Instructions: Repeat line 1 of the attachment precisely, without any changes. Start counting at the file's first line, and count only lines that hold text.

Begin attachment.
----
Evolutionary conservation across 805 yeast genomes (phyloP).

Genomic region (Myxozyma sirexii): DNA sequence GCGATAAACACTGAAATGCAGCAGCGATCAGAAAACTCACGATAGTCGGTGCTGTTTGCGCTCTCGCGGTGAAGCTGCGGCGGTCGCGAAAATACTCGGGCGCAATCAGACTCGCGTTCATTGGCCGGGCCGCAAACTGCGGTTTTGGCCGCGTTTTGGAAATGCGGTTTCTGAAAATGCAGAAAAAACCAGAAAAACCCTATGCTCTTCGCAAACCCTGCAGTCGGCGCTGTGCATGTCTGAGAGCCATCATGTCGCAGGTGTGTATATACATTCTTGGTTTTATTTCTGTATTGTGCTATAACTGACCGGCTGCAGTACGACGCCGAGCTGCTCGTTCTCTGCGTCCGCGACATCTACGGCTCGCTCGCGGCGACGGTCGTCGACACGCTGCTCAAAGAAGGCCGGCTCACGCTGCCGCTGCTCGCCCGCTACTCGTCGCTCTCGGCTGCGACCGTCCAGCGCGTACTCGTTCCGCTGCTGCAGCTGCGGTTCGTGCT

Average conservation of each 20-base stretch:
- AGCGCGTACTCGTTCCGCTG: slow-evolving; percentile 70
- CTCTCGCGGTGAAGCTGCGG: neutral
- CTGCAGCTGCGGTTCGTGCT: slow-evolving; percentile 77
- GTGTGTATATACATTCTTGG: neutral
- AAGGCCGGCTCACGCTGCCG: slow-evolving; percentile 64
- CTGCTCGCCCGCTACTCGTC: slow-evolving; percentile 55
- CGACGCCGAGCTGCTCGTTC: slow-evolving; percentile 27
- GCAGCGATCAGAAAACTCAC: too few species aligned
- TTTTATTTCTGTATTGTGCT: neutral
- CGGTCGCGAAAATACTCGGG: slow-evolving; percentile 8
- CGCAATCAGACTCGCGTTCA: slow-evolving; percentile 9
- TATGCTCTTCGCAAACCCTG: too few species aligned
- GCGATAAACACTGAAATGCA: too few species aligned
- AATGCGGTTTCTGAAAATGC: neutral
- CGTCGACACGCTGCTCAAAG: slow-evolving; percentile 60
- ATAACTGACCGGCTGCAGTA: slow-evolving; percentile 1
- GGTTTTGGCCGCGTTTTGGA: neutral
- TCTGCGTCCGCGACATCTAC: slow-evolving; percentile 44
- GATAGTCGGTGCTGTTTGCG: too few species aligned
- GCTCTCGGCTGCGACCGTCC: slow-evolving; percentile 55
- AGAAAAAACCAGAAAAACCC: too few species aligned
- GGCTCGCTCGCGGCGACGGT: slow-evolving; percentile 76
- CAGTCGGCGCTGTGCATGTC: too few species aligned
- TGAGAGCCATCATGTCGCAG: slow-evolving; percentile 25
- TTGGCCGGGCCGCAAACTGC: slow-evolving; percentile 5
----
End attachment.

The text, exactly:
Evolutionary conservation across 805 yeast genomes (phyloP).